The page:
Quiet Wisdom

At the risk of dredging up deeply submerged memories, imagine you are chosen captain of your gym class basketball team and are given the task of selecting a winning starting line-up.  Now imagine that you have in front of you: 1) your best friend, smiling securely in confidence that he or she will be chosen first; 2) the school bully, glaring at you threateningly; and 3) several classmates who are loudly and unashamedly shouting out their qualifications in hopes of being chosen early in the process.  No one wants to be last.  On what basis would you select your team?

The input, both spoken and unspoken, is overwhelming.  It is simply too noisy to accurately discern qualifications or to make a wise choice.

But wait! There is one more person in the class who you almost overlooked because he or she is not demanding attention or begging to be chosen.  Instead, this person is quietly shooting baskets at the other end of the gym.  Swish after swish after swish.

Now who would you choose first?

Our world is full of loud voices demanding that we buy particular products, vote for certain candidates, and attend to ever-multiplying media inputs.  Sometimes I think there is an inverse relationship between the volume of a message and its worthiness.  Wisdom is quiet, for it is secure in its worth, while foolishness tends to compensate in volume for what it lacks in substance.

What do you think?  How do you judge the worthiness of a message?  Can you find true wisdom in all the noise?

“There was once a small city with only a few people in it.  And a powerful king came against it, surrounded it and built huge siegeworks against it.  Now there lived in that city a man poor but wise, and he saved the city by his wisdom.  But nobody remembered that poor man.  So I said, ‘Wisdom is better than strength.’ But the poor man’s wisdom is despised, and his words are no longer heeded.  The quite words of the wise are more to be heeded than the shouts of a ruler of fools.”  King Solomon’s wise observation recorded in Ecclesiastes 9:14-17

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About Judy

At heart I am a student of truth, an observer of culture, and a communicator. Jesus is my teacher and my Lord. In pursuit of these passions, I read as much as I can, serve as Area Director for Community Bible Study, and write a blog. I take great delight in my relationships with family and friends, and I also enjoy long walks, bike rides and cooking. And did I mention that I like to read?
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7 Responses to Quiet Wisdom

  1. Sue Anderson says:

    Hey Judy…as I again read the scripture reference in Ecclesiastes, the wise one was the poor man, not remembered, whose wisdom was despised and whose words were no longer heeded. Oh yea…and his words were quiet, too. Let’s review the wise guys stats : poor, soft spoken, not remembered, wisdom despised and words not heeded. I know that one who speaks with wisdom is not always looked at and received in this way, but it convicted me to think that any one of the characteristics described would be a deterrant for me to participate in the dispensing of wisdom. As you said, may we not be fooled by foolishness.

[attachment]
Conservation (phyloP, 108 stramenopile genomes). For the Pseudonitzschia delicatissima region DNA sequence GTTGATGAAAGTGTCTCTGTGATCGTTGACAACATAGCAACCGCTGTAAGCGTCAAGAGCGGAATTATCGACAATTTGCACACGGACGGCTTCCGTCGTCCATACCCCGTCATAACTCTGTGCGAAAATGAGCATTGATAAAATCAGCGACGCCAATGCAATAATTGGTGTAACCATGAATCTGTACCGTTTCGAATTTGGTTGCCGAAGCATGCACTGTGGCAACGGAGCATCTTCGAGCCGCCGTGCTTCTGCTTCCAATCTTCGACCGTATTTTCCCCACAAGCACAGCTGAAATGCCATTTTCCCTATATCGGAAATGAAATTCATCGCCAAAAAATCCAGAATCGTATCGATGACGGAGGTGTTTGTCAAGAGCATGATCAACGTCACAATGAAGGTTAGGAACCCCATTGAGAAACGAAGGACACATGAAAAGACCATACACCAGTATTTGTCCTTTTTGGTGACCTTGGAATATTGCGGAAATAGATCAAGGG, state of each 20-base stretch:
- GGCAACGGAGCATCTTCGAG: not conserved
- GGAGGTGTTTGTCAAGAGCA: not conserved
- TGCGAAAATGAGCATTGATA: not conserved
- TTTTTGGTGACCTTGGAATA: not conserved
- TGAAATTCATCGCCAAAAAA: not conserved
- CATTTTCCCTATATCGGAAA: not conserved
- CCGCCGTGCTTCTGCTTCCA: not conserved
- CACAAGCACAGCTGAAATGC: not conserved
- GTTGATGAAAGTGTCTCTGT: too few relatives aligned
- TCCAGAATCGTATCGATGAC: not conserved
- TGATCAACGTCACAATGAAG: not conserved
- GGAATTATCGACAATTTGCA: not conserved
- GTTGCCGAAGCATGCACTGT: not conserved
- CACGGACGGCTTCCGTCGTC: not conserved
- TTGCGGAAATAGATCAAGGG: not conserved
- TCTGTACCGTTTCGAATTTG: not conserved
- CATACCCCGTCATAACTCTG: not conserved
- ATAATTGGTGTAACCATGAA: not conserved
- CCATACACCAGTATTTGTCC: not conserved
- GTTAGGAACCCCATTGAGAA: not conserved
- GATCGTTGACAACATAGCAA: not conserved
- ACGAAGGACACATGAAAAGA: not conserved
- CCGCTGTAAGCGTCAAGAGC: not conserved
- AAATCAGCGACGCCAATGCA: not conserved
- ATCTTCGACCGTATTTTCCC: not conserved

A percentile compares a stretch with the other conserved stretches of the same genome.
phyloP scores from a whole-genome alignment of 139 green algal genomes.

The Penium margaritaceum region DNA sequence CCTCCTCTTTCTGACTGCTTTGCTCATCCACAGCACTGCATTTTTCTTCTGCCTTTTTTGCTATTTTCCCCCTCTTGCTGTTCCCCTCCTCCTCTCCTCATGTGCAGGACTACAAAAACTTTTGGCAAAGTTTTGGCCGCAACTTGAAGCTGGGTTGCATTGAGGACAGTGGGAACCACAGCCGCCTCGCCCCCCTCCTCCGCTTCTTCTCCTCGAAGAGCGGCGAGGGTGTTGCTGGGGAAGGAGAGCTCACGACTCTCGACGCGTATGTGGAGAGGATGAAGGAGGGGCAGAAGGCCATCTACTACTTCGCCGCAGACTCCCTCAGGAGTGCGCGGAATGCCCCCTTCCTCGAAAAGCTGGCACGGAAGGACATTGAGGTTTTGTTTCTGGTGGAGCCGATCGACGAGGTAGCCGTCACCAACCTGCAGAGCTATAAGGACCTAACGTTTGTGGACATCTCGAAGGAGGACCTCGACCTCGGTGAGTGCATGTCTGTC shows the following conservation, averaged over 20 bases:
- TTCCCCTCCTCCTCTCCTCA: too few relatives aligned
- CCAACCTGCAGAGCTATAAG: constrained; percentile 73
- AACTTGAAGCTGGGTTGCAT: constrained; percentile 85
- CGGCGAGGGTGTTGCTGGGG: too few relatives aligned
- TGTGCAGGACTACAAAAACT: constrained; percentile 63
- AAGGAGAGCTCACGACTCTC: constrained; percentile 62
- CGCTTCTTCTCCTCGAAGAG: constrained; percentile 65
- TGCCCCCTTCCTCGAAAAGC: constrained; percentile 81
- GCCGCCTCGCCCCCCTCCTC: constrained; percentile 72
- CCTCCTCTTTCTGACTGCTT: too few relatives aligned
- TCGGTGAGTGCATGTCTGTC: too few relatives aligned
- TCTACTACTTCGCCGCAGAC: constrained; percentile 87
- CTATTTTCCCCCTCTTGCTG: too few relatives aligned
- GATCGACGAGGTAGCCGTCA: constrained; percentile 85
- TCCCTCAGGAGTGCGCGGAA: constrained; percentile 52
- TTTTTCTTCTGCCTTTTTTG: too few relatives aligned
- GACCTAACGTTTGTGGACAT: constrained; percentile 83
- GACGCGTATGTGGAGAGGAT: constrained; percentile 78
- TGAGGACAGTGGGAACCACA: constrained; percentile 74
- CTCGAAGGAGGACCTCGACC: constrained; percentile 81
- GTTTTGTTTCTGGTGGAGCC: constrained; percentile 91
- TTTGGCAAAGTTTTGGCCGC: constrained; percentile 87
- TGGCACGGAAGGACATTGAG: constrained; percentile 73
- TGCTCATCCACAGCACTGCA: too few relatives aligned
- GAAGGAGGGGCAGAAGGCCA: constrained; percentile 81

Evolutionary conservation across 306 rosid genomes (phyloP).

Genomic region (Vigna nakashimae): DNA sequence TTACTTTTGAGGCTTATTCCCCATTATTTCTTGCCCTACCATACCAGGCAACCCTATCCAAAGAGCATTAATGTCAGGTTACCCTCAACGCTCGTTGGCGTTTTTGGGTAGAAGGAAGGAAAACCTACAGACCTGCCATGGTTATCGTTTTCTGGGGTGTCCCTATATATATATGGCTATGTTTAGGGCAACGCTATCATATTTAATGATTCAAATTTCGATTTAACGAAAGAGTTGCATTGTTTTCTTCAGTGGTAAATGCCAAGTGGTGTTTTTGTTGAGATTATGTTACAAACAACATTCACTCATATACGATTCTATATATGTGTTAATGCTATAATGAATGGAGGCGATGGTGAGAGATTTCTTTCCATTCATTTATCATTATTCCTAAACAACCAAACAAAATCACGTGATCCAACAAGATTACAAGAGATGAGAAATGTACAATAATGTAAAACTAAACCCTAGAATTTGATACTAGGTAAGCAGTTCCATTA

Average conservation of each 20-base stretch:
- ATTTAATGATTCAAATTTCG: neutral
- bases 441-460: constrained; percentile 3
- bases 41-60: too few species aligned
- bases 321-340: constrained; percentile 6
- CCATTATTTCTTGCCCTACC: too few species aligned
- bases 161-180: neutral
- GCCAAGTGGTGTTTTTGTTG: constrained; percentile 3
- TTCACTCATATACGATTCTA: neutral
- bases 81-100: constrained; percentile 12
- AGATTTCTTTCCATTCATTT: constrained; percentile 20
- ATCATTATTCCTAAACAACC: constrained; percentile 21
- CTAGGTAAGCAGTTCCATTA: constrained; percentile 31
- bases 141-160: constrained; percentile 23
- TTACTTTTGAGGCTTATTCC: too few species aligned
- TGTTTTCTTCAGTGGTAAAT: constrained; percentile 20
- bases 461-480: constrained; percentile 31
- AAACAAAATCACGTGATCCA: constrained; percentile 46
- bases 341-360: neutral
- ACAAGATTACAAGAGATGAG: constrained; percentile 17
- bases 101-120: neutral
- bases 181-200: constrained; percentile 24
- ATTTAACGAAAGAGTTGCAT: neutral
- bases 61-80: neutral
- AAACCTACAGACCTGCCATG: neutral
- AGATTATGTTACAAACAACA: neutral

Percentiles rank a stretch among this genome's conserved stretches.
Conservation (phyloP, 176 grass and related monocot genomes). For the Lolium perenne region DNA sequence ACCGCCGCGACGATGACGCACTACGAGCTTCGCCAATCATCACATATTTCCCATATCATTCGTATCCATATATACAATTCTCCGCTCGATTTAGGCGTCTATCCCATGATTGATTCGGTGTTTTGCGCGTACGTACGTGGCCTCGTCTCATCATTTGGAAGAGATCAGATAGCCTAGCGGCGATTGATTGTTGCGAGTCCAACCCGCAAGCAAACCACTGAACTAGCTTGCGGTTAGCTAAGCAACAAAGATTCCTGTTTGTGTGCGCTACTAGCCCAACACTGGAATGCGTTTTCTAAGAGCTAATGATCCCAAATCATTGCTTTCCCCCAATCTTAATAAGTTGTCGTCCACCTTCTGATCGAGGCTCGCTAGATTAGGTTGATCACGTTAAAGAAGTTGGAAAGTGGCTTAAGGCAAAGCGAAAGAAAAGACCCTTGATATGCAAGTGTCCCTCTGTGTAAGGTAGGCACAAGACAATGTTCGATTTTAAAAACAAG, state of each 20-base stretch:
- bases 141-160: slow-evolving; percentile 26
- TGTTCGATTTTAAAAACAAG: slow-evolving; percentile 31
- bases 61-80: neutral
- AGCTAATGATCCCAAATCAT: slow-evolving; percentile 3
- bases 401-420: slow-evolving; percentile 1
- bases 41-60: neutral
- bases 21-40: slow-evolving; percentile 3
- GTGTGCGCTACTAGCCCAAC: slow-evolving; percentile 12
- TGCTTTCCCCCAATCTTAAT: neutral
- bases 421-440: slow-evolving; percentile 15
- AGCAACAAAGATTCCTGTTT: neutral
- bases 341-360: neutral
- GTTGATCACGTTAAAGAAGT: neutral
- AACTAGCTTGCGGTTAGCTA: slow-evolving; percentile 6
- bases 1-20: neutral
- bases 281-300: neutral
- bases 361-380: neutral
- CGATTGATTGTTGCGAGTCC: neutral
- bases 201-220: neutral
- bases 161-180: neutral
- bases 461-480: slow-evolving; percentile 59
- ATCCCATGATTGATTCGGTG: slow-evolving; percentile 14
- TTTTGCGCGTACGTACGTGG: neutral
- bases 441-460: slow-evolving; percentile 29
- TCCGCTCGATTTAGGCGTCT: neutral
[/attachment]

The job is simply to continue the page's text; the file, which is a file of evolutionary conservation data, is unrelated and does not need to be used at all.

• Judy says:

      Yet, the wise guy saved the town, apparently before he was dismissed and forgotten. That gives me hope that if things get desperate enough, fewer people will be fooled. Interesting that Solomon wrote that “the quiet words of the wise” are of more worth than the “shouts of a ruler of fools.” He didn’t call the ruler a fool, but those who follow him. Is he suggesting that the people are fools for following a ruler who is more bombastic than wise?

      • Sue Anderson says:

        I’m just wondering about being a mother of quiet wise words, or a shouter. Won’t divulge any inside information on that one.

  2. Sue Anderson says:

    As you have indicated, wisdom doesn’t yell, “Pick me, pick me!” But it is reliably there, through the Holy Spirit, should we silence external and internal clamor. I think of your example of picking teammates. I certainly wouldn’t want to disappoint my best friend, nor make the bully mad. And I’d listen to the qualifications of the others, not wanting to look like a fool, choosing a losing team. (especially given that my first two picks were made more out of fear than proven talent). How I long to make more decisions in life, from that quiet, receptive place where wisdom reveals itself. And for me, the reason that the clamor entices me, is that it makes me focus on ME and how my decision will effect ME….cold shoulder from my friend, perhaps a punch in the nose from the bully, mocking if I pick a losing team, disappointed teammates if we lose. So back to the “worthiness of the message.” I guess I would endeavor to sift the messages through scriptural truth and then go with what has come to me in my quiet, listening time with the Lord. What a skill to develop….taking time to stop, listen, hear, and act upon the Lord’s heart and mind on any matter. Off to go to sleep. It’s quiet when I sleep. Will wisdom come to me there? 🙂

    • Judy says:

      That is my desire too, Sue. I’m easily influenced by emotions and expecations, as you point out, all about ME, that unless I am very purposeful about listening and waiting sorting out truth from feelings, I get fooled by foolishness. Thanks for your wise thoughts:)

  3. Sue Anderson says:

    Hey Judy…still thinking about a response. I did look up the Ecclesiates verses…I believe they are from Chapter 9, verses 14-17. Verse 6 says, “Indeed their love, their hate and their zeal have already perished, and they will no longer have a share in all that is done under the sun.” BTW, love your new picture and quote about God connecting with you. 🙂 Be back after some pondering. Thanks for your thoughtful posts.

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